Bird discussions and identification

Heard a very loud continuous bird song which led to sighting a small yellow bird with bright orange beak sitting on my TV arial. Hunted down my camera and here this little bird is, about the size of a sparrow.

Not a sign of it in my guide to European birds and cannot ID it on the internet.

Anyone have an idea what this bird is please? Yellow with orange beak and loud continuous song. Fast flyer.

No idea, but impressive what you can do with a good camera!

Some kind of Warbler?

Yes a warbler, and I’d guess a juvenile goldcrest or wood warbler.

Just found what this bird might be from the Woodland Trust website. A Willow Warbler maybe? Not sure.

The camera is a Nikon D750 and the lens is 80 to 400 VR Nikkor Zoom (vibration control).

willow warbler

Don’t think it’s a juvenile Goldcrest Jane. Get plenty of Goldcrests at my bird bath. What is clearly distinctive in my warbler (think it must be a warbler) is the bright orange beak. Goldcrests don’t have orange beaks, not in my garden.

As I watched it with the naked eye up high on the TV arial, it was distinctly yellow with brown back and that bright orange beak, as in the second photo.

Bruce I can highly recommend RSPB for bird identification. If you can, record the song and post it to the RSPB website along with your super photos (very envious!). They identified the sound that quail make for me.

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I shall look up the RSPB thank you Sue.

While on the subject of birds I came across 2 videos of starling murmurations - the first really quite dramatic in B&W and the other really quite poetic with wonderful background music ( in my opinion!).

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I saw one for real once, an incredible sight!

Could it be a flycatcher, with that orange beak? Forget what I said, there are about a zillion different birds called flycatcher :pensive::pensive::pensive: I am really rubbish as a twitcher

I’ve seen one, just over a year ago it was spectacular

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Definitely looks warbler-like. The lighter eye patch is also usually a useful indication, but distinct bar through eye doesn’t appear to have developed yet, so maybe juvenile willow warbler. Were the legs pink/orange, as that’s usually a way of distinguishing between chiffchaff (black legs) and willow warbler (orange/pink).

After further investigation/inspection, I would suggest an icterine warbler

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You could well be right Alex. This is an absolutely super video of it singing - does this sound familiar Bruce?
Icterine warbler singing


@spj re warbler warbling :heart::broken_heart:

Exquisite song, words fail… :pray:

If the warbler comes back to its tv arial perch I’ll endeavour to record its song Sue. The bird in Alex’s video looks similar in appearance but wasn’t aware of a raised ruff around the head when my bird was singing. The beak colour looks similar but the top beak is dark in the video whereas in my photo both halves of the beak appear to be orange, but could be due to the angle of the sun shining through the beak.

I shall keep my smartphone handy and camera telephoto ready for its reappearance!

@Bonzocat Good luck! I have been trying to photo what I think may be a white throat - I have recorded their song, but they are annoyingly coy - just in the topmost branches. I may have to post just the song to the RSPB.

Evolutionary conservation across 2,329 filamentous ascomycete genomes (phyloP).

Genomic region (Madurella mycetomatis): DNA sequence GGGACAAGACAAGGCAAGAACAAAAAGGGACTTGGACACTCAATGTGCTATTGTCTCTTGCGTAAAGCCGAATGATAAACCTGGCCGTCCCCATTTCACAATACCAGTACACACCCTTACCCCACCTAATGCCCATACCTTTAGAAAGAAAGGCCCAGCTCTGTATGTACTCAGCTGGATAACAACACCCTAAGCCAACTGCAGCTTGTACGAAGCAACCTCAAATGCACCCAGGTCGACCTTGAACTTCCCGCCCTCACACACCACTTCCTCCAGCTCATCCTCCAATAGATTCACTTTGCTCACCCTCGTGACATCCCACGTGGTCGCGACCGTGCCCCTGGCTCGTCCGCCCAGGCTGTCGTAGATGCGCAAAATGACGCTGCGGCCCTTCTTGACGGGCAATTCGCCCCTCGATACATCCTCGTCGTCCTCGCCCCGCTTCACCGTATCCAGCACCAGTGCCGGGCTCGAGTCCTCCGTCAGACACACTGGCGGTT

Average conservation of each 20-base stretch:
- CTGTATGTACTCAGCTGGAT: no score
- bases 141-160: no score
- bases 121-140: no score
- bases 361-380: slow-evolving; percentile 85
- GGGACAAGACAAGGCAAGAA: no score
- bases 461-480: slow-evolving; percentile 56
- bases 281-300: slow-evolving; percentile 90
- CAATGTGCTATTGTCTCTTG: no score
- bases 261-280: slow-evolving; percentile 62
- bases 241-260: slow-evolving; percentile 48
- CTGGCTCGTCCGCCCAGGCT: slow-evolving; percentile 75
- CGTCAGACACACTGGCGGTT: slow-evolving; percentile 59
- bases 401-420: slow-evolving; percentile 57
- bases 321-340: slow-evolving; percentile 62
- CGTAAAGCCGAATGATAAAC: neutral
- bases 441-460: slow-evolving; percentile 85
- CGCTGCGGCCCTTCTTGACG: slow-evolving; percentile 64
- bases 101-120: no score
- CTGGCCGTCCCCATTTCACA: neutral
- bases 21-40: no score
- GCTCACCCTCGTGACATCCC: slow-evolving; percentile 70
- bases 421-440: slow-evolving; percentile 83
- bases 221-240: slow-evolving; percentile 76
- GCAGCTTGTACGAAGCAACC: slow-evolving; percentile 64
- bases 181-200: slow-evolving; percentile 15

Found the only photo of the warbler showing its legs…pink? The left leg looks a tad pink to me Alex

pink legs

Taken from
Bruce it’s probably one of these!!!
Family : Phylloscopidae
Wood Warbler Phylloscopus sibilatrix Pouillot siffleur
Western Bonelli’s Warbler Phylloscopus bonelli Pouillot de Bonelli
Eastern Bonelli’s Warbler Phylloscopus orientalis Pouillot oriental
Hume’s Leaf Warbler Phylloscopus humei Pouillot de Hume
Yellow-browed Warbler Phylloscopus inornatus Pouillot à grands sourcils
Pallas’s Leaf Warbler Phylloscopus proregulus Pouillot de Pallas
Radde’s Warbler Phylloscopus schwarzi Pouillot de Schwarz
Dusky Warbler Phylloscopus fuscatus Pouillot brun
Willow Warbler Phylloscopus trochilus Pouillot fitis
Common Chiffchaff Phylloscopus collybita Pouillot véloce
Iberian Chiffchaff Phylloscopus ibericus Pouillot ibérique
Two-barred Warbler Phylloscopus plumbeitarsus Pouillot à deux barres
Greenish Warbler Phylloscopus trochiloides Pouillot verdâtre
Arctic Warbler Phylloscopus borealis Pouillot boréal
Family : Acrocephalidae
Great Reed Warbler Acrocephalus arundinaceus Rousserolle turdoïde
Moustached Warbler Acrocephalus melanopogon Lusciniole à moustaches
Aquatic Warbler Acrocephalus paludicola Phragmite aquatique
Sedge Warbler Acrocephalus schoenobaenus Phragmite des joncs
Paddyfield Warbler Acrocephalus agricola Rousserolle isabelle
Blyth’s Reed Warbler Acrocephalus dumetorum Rousserolle des buissons
Eurasian Reed Warbler Acrocephalus scirpaceus Rousserolle effarvatte
Marsh Warbler Acrocephalus palustris Rousserolle verderolle
Booted Warbler Iduna caligata Hypolaïs bottée
Sykes’s Warbler Iduna rama Hypolaïs rama
Eastern Olivaceous Warbler Iduna pallida Hypolaïs pâle
Western Olivaceous Warbler Iduna opaca Hypolaïs obscure
Melodious Warbler Hippolais polyglotta Hypolaïs polyglotte
Icterine Warbler Hippolais icterina Hypolaïs ictérine
Family : Locustellidae
Gray’s Grasshopper Warbler Helopsaltes fasciolatus Locustelle fasciée
Pallas’s Grasshopper Warbler Helopsaltes certhiola Locustelle de Pallas
Lanceolated Warbler Locustella lanceolata Locustelle lancéolée
Common Grasshopper Warbler Locustella naevia Locustelle tachetée
River Warbler Locustella fluviatilis Locustelle fluviatile
Savi’s Warbler